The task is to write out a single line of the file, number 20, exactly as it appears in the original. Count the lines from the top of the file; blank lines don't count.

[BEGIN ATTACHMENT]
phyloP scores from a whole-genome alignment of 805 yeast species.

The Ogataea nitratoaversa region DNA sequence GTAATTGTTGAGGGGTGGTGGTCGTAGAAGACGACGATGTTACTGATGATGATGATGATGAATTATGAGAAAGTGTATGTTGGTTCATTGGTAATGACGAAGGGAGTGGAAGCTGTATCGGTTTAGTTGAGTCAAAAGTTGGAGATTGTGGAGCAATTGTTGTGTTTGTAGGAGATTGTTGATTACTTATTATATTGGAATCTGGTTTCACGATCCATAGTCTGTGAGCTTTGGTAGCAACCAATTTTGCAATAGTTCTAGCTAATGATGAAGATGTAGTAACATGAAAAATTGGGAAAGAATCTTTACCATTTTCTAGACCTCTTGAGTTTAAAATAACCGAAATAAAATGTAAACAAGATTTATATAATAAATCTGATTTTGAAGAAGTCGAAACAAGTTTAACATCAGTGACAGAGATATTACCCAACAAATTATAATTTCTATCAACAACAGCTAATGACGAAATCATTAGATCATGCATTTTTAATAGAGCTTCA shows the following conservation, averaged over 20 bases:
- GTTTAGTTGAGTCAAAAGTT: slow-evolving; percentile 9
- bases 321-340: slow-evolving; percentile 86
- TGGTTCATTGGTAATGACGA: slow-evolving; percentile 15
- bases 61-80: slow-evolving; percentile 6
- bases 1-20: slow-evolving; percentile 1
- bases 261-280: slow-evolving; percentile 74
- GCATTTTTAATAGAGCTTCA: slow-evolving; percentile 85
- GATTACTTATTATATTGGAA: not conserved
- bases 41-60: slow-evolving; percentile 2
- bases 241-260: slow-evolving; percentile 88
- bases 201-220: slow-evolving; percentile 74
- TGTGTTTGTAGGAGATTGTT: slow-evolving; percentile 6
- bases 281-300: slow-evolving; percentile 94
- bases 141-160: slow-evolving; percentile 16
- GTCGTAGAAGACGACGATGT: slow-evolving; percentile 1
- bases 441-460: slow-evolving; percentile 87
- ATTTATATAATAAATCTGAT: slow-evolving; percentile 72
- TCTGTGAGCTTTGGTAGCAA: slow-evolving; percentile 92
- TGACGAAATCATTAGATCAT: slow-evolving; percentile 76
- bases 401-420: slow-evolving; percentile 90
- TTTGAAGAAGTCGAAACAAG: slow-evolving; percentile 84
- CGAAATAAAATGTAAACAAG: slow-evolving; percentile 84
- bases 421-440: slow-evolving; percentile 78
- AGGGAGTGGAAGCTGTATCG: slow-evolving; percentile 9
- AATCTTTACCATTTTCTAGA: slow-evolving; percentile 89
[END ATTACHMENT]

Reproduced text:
- TCTGTGAGCTTTGGTAGCAA: slow-evolving; percentile 92